Wednesday, August 22, 2007

Run Jason Run

Paul Greengrass picked up the Bourne franchise one movie in and ran with it delivering one of the most critically acclaimed blockbusters in years with The Bourne Supremecy. Here he repeats the trick. Those of you not enamoured with the first two there is nothing to change your mind. The rest of you strap in, turn on and prepare for a vicious assault on your eyeballs by Greengrass' trademark shakey-quasi-documentry-car-smashing-knuckle crunching-edit-edit-edit-blink-edit style.

The film is not without its flaws. There is a problem early on with Bourne's motivation. No one is chasing him any more, he is chasing them, chasing answers, chasing his past, so one watches a lot of running and punching and shooting but with little sense of direction, Bourne either running towards or away from the enemy on a whim.

When the characters do sit down for a moment to have a chat it is good stuff, adding a real pathos and weight to Bourne's quest and adding meaning to the chase scenes. In this way the film is well structured, getting better and better as it goes along, so you end up leaving the cinema on a real high. In a summer of dull cash-in sequels this one stands out as a proper film, well worth a watch.

Thursday, August 16, 2007

I'll be back

Rome, 1982, Mr. James Cameron is lying on his back in a hotel room having a fever dream. The dream is vivid, frightening and irresistible. Mr. Cameron would later profess his love of nightmares. This particular nightmare was about a robot and it would prompt him to write "the definitive robot story" because "no one had really done it before."

The imagery arrived in his head fully formed: a metal endoskeleton emerging from flames, piercing red eyes zeroing in on its target. The story was simple, streamlined and practically wrote itself. Largely reminiscent of another film about an unstoppable killing machine that had happened ten years earlier, except this one was gonna get you even if you stayed out of the ocean.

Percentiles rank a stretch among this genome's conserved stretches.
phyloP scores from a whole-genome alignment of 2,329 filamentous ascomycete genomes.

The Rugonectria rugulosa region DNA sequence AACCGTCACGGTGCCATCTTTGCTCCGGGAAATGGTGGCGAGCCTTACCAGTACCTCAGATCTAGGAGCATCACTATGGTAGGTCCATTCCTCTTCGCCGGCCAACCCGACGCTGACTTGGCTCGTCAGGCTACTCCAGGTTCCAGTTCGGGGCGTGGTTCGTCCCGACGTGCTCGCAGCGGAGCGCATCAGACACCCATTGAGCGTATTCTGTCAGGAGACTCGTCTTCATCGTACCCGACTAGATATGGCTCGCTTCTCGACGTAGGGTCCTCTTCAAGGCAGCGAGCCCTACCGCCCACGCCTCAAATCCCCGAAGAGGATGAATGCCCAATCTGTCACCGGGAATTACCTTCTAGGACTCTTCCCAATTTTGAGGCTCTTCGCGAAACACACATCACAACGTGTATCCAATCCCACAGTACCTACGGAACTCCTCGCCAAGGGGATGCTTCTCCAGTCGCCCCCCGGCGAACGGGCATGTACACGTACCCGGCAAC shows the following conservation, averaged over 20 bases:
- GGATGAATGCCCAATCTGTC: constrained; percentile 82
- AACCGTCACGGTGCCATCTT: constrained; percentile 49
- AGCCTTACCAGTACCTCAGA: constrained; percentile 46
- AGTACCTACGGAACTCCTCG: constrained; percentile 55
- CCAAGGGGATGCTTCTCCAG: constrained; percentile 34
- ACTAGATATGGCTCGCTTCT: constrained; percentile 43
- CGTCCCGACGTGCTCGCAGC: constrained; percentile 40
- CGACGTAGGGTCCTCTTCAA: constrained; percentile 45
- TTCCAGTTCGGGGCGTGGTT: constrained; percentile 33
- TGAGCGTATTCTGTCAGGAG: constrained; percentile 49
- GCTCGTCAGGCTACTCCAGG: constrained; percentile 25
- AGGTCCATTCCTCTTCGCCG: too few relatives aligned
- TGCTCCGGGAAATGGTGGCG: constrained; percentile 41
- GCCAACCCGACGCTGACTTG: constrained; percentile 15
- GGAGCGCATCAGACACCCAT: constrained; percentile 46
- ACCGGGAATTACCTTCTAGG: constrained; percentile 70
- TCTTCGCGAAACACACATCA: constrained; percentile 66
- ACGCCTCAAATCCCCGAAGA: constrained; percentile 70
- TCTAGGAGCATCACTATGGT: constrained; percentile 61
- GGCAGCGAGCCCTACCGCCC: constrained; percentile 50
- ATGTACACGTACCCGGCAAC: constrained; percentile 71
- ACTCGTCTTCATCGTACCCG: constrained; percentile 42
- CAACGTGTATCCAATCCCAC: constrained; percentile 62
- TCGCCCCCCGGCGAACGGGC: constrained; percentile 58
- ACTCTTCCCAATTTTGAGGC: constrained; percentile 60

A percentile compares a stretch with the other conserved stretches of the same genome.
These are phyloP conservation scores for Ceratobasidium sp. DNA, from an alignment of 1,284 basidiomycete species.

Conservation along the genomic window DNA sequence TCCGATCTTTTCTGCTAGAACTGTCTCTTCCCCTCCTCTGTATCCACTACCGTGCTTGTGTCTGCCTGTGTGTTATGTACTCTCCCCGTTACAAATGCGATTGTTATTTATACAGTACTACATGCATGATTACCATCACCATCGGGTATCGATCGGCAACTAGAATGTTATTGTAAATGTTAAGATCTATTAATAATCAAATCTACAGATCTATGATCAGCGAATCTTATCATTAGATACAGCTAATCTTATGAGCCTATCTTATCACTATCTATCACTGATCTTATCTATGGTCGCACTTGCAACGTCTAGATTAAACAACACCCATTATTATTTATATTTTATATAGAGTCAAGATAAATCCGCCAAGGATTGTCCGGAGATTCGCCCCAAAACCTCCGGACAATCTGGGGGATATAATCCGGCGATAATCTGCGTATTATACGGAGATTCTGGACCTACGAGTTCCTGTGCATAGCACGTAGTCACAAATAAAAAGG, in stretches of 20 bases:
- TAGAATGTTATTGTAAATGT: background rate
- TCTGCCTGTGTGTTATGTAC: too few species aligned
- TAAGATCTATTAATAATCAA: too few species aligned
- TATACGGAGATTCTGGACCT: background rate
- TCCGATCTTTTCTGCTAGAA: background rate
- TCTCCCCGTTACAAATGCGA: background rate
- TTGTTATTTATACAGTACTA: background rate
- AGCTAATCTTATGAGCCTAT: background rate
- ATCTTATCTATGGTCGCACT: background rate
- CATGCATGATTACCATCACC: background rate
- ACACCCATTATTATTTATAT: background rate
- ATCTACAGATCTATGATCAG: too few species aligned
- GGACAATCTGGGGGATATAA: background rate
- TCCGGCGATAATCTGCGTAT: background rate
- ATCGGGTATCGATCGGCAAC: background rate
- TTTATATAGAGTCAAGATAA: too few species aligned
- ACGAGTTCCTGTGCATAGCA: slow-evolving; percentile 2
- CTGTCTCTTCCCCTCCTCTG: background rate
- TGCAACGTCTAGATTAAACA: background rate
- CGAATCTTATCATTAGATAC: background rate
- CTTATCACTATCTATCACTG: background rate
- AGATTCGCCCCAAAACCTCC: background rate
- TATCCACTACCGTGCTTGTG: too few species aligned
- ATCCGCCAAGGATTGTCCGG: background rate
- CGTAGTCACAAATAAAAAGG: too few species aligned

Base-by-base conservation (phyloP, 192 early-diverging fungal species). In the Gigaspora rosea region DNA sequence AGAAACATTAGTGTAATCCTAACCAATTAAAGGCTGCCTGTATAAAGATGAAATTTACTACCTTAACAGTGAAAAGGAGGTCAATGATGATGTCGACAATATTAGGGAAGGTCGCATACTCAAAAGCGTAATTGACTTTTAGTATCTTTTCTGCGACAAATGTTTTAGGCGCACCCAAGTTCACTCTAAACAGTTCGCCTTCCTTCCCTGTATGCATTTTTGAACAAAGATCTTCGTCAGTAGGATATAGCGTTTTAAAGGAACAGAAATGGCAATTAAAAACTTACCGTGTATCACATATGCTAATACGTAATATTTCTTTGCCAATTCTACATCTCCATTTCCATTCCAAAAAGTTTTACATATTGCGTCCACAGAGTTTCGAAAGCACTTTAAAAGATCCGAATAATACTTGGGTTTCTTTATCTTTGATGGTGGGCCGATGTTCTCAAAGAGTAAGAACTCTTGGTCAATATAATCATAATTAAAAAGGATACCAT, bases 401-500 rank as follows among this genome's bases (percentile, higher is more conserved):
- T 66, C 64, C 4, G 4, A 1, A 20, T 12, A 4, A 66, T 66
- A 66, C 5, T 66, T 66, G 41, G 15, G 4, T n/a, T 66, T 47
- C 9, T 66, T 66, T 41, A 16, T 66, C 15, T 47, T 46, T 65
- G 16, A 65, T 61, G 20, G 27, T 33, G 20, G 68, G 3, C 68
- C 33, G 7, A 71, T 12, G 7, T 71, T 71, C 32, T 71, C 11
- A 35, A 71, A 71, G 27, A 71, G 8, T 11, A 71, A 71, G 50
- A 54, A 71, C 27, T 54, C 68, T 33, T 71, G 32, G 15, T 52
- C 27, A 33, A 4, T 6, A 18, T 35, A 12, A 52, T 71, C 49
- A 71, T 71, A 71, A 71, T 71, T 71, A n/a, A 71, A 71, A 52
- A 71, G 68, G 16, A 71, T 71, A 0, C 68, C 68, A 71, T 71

An accident in casting meant that the role, originally offered to Lance Henrikson, went to an Austrian bodybuilder who would later further his plans for world domination and blur the line between fantasy and reality in the early years of the 21st Century by becoming the Governor of California.

A B movie upon release the film found its audience on video, a new technology which was bringing cinema into the home in the early eighties.

It would later become the basis for the most expensive film of all time, T2: Judgement Day, a seminal work in the area of CGI, which, in the early nineties was opening up whole new worlds of possibility for filmmakers, storytellers and artists.

Thursday, August 02, 2007

Spider-pig, Spider-pig, does whatever a Spider-pig does...

The Simpsons finally arrive on movie screens and I'm pleased to say it's a top quality bunch of stuff. Funny, witty and clever in a way recent series' of the hit TV show haven't been. But what really sets it apart is the welcome return of Oscar winning screenwriter James L Brookes. Brookes brings an emotional core to the writing that helps ground the lunacy, giving anchor to the general spirit of playful silliness. The fact that you are occasionally made to care about the characters is what makes The Simpsons better than Family Guy will ever be.

Of course, The Simpsons is a comedy so it needs to make you laugh: sight-gags, slapstick, witty observations, liberal sarcasm, broad satirical swipes at current political hot-potatoes, all present and correct. Sure the ratio is skewed, twenty minutes of spiky (haired) cynicism followed by one minute of family and reconcilliation and all that other good stuff, but when that's been your holding patter for 17 seasons on the small screen its not a habit that's easilly broken.

Which brings us onto the films biggest problem. It's not really a film, structurally, you do feel the gears clunking around the twenty minute mark when they have to expand the format. But in a film that has so many laugh out loud moments its a minor quibble.